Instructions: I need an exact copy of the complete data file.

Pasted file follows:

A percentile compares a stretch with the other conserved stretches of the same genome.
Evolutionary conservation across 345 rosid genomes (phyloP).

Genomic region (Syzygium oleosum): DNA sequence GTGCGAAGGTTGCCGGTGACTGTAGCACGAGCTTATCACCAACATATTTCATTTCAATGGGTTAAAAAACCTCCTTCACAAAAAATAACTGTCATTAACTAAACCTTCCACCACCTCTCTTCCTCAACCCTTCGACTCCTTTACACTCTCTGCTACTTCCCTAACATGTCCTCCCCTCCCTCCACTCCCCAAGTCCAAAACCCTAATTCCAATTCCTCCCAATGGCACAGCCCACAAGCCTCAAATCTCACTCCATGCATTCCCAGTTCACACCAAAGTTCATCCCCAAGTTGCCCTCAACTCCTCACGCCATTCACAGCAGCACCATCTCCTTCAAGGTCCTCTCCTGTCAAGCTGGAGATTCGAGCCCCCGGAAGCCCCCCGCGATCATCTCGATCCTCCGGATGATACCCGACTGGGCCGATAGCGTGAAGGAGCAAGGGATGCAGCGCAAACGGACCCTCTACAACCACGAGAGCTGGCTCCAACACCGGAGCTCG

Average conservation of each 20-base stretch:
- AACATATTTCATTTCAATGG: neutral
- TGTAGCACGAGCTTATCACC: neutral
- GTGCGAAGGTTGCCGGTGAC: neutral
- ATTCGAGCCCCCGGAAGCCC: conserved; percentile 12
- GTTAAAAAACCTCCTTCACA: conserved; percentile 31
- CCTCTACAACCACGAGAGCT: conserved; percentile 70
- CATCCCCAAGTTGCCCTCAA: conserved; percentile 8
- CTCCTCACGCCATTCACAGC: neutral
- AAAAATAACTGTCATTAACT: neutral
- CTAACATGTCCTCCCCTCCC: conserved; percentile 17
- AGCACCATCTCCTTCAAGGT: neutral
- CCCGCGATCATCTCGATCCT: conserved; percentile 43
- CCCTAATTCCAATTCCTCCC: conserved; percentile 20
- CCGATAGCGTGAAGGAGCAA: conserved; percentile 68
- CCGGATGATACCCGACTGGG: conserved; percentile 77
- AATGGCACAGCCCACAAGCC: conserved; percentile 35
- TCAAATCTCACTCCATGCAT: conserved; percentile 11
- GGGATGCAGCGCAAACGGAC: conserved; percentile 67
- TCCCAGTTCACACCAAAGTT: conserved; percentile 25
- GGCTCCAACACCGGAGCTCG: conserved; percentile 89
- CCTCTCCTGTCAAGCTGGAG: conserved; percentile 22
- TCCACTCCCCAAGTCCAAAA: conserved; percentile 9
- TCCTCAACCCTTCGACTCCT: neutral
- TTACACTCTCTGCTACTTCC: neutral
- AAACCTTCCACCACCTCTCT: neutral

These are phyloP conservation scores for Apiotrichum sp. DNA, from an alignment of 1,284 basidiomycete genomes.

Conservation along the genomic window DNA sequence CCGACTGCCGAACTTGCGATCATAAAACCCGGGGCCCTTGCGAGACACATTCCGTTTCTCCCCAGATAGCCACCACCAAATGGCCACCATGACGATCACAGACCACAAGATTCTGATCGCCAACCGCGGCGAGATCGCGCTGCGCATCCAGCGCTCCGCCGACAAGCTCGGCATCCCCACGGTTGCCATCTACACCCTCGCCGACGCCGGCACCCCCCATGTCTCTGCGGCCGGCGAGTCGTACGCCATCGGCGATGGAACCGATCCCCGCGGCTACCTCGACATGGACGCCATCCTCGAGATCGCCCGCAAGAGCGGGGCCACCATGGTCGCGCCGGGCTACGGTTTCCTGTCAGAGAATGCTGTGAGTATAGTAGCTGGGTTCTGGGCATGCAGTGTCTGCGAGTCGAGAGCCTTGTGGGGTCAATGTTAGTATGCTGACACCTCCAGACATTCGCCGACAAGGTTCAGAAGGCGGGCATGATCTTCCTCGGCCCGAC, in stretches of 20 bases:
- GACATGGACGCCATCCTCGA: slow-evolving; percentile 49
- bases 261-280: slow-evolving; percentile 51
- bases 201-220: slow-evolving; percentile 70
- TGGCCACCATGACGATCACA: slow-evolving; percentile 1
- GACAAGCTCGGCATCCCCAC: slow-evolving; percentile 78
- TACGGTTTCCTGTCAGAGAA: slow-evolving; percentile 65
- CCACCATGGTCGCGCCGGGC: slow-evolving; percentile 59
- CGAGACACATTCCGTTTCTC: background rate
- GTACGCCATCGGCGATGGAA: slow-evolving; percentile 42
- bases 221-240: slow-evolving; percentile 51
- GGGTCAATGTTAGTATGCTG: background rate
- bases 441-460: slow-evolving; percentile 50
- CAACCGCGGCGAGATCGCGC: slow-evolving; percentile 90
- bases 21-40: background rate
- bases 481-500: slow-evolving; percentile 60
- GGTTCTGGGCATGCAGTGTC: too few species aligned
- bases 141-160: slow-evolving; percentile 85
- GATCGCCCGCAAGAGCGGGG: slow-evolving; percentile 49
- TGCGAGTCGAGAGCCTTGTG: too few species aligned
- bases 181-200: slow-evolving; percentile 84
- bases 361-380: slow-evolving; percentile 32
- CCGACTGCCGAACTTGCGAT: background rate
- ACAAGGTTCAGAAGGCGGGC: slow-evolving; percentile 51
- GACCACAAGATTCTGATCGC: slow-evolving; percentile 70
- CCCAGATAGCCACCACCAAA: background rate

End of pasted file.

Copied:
A percentile compares a stretch with the other conserved stretches of the same genome.
Evolutionary conservation across 345 rosid genomes (phyloP).

Genomic region (Syzygium oleosum): DNA sequence GTGCGAAGGTTGCCGGTGACTGTAGCACGAGCTTATCACCAACATATTTCATTTCAATGGGTTAAAAAACCTCCTTCACAAAAAATAACTGTCATTAACTAAACCTTCCACCACCTCTCTTCCTCAACCCTTCGACTCCTTTACACTCTCTGCTACTTCCCTAACATGTCCTCCCCTCCCTCCACTCCCCAAGTCCAAAACCCTAATTCCAATTCCTCCCAATGGCACAGCCCACAAGCCTCAAATCTCACTCCATGCATTCCCAGTTCACACCAAAGTTCATCCCCAAGTTGCCCTCAACTCCTCACGCCATTCACAGCAGCACCATCTCCTTCAAGGTCCTCTCCTGTCAAGCTGGAGATTCGAGCCCCCGGAAGCCCCCCGCGATCATCTCGATCCTCCGGATGATACCCGACTGGGCCGATAGCGTGAAGGAGCAAGGGATGCAGCGCAAACGGACCCTCTACAACCACGAGAGCTGGCTCCAACACCGGAGCTCG

Average conservation of each 20-base stretch:
- AACATATTTCATTTCAATGG: neutral
- TGTAGCACGAGCTTATCACC: neutral
- GTGCGAAGGTTGCCGGTGAC: neutral
- ATTCGAGCCCCCGGAAGCCC: conserved; percentile 12
- GTTAAAAAACCTCCTTCACA: conserved; percentile 31
- CCTCTACAACCACGAGAGCT: conserved; percentile 70
- CATCCCCAAGTTGCCCTCAA: conserved; percentile 8
- CTCCTCACGCCATTCACAGC: neutral
- AAAAATAACTGTCATTAACT: neutral
- CTAACATGTCCTCCCCTCCC: conserved; percentile 17
- AGCACCATCTCCTTCAAGGT: neutral
- CCCGCGATCATCTCGATCCT: conserved; percentile 43
- CCCTAATTCCAATTCCTCCC: conserved; percentile 20
- CCGATAGCGTGAAGGAGCAA: conserved; percentile 68
- CCGGATGATACCCGACTGGG: conserved; percentile 77
- AATGGCACAGCCCACAAGCC: conserved; percentile 35
- TCAAATCTCACTCCATGCAT: conserved; percentile 11
- GGGATGCAGCGCAAACGGAC: conserved; percentile 67
- TCCCAGTTCACACCAAAGTT: conserved; percentile 25
- GGCTCCAACACCGGAGCTCG: conserved; percentile 89
- CCTCTCCTGTCAAGCTGGAG: conserved; percentile 22
- TCCACTCCCCAAGTCCAAAA: conserved; percentile 9
- TCCTCAACCCTTCGACTCCT: neutral
- TTACACTCTCTGCTACTTCC: neutral
- AAACCTTCCACCACCTCTCT: neutral

These are phyloP conservation scores for Apiotrichum sp. DNA, from an alignment of 1,284 basidiomycete genomes.

Conservation along the genomic window DNA sequence CCGACTGCCGAACTTGCGATCATAAAACCCGGGGCCCTTGCGAGACACATTCCGTTTCTCCCCAGATAGCCACCACCAAATGGCCACCATGACGATCACAGACCACAAGATTCTGATCGCCAACCGCGGCGAGATCGCGCTGCGCATCCAGCGCTCCGCCGACAAGCTCGGCATCCCCACGGTTGCCATCTACACCCTCGCCGACGCCGGCACCCCCCATGTCTCTGCGGCCGGCGAGTCGTACGCCATCGGCGATGGAACCGATCCCCGCGGCTACCTCGACATGGACGCCATCCTCGAGATCGCCCGCAAGAGCGGGGCCACCATGGTCGCGCCGGGCTACGGTTTCCTGTCAGAGAATGCTGTGAGTATAGTAGCTGGGTTCTGGGCATGCAGTGTCTGCGAGTCGAGAGCCTTGTGGGGTCAATGTTAGTATGCTGACACCTCCAGACATTCGCCGACAAGGTTCAGAAGGCGGGCATGATCTTCCTCGGCCCGAC, in stretches of 20 bases:
- GACATGGACGCCATCCTCGA: slow-evolving; percentile 49
- bases 261-280: slow-evolving; percentile 51
- bases 201-220: slow-evolving; percentile 70
- TGGCCACCATGACGATCACA: slow-evolving; percentile 1
- GACAAGCTCGGCATCCCCAC: slow-evolving; percentile 78
- TACGGTTTCCTGTCAGAGAA: slow-evolving; percentile 65
- CCACCATGGTCGCGCCGGGC: slow-evolving; percentile 59
- CGAGACACATTCCGTTTCTC: background rate
- GTACGCCATCGGCGATGGAA: slow-evolving; percentile 42
- bases 221-240: slow-evolving; percentile 51
- GGGTCAATGTTAGTATGCTG: background rate
- bases 441-460: slow-evolving; percentile 50
- CAACCGCGGCGAGATCGCGC: slow-evolving; percentile 90
- bases 21-40: background rate
- bases 481-500: slow-evolving; percentile 60
- GGTTCTGGGCATGCAGTGTC: too few species aligned
- bases 141-160: slow-evolving; percentile 85
- GATCGCCCGCAAGAGCGGGG: slow-evolving; percentile 49
- TGCGAGTCGAGAGCCTTGTG: too few species aligned
- bases 181-200: slow-evolving; percentile 84
- bases 361-380: slow-evolving; percentile 32
- CCGACTGCCGAACTTGCGAT: background rate
- ACAAGGTTCAGAAGGCGGGC: slow-evolving; percentile 51
- GACCACAAGATTCTGATCGC: slow-evolving; percentile 70
- CCCAGATAGCCACCACCAAA: background rate